Guiraut Riquier, often called the last of the troubadours, spent a decade (1270–1280) at the court of the Spanish king, Alfonso X. Riquier’s Suplicatio, addressed to Alfonso, described a growing inequality in the considerations accorded to the expanding number of untrained classes of public performers. Because Alfonso was also a poet and a recognized authority, Riquier’s Suplicatio (1274, in Occitan) pleads with the troubadour king to establish a clear and definitive hierarchy of all performers. One year later, after much discussion between the troubadour and the king, Riquier is given leave to pen Alfonso’s Declaratio (1275, also in Occitan), the king’s response to the earlier Suplicatio in which defining and describing performers, highest to lowest, is the centerpiece. These poems serve today as literary documents of the slow decline of Occitan art forms in the second half of the thirteenth century.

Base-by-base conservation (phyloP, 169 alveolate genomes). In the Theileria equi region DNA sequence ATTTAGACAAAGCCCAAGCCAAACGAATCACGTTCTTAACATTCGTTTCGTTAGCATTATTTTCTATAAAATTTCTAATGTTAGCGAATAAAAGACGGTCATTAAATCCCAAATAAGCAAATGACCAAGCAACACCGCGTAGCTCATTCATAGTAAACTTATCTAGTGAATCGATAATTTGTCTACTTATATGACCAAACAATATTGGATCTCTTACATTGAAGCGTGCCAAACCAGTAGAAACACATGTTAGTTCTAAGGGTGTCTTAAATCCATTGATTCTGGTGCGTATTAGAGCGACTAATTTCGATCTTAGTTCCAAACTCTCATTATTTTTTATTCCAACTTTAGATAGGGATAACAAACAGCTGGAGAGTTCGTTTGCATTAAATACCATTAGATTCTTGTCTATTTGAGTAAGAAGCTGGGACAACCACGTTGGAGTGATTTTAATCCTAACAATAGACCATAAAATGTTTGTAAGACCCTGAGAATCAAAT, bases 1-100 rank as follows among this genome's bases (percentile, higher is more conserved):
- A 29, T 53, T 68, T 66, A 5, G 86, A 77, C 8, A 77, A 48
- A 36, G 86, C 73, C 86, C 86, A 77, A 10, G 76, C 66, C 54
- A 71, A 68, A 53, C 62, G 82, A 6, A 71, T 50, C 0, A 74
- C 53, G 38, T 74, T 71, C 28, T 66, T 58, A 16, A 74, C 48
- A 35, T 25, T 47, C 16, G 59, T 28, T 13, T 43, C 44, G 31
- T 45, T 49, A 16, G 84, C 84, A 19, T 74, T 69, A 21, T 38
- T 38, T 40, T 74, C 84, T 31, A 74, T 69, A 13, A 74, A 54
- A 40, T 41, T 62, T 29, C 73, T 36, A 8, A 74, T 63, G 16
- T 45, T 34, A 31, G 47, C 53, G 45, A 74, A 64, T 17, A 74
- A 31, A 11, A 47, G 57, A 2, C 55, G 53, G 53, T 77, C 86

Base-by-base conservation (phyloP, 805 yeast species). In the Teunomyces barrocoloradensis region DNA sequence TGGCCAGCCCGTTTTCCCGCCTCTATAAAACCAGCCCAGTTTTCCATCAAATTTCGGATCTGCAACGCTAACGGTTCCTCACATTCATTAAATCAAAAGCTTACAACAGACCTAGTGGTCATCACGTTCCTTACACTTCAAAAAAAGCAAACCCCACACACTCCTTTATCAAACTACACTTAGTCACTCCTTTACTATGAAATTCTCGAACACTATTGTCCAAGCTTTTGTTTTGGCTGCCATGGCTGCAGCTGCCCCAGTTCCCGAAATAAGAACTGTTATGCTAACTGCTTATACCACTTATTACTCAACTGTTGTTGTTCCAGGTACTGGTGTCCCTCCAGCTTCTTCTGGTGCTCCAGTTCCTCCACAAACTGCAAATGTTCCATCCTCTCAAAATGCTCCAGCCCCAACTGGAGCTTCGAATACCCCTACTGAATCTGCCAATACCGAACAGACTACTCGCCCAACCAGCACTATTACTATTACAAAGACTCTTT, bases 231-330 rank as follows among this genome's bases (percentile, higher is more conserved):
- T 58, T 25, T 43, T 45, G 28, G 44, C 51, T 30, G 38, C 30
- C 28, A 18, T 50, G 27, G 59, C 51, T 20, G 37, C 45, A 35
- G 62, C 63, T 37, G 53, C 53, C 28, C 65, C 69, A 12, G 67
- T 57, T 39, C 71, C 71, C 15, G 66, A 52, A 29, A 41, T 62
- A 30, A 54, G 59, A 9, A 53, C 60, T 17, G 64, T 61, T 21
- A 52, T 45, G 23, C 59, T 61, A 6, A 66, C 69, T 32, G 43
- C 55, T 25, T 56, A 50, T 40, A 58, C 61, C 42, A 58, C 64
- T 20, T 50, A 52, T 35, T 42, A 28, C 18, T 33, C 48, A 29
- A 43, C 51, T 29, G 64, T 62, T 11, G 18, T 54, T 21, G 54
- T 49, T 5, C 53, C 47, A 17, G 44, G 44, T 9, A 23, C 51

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pp. 47-63
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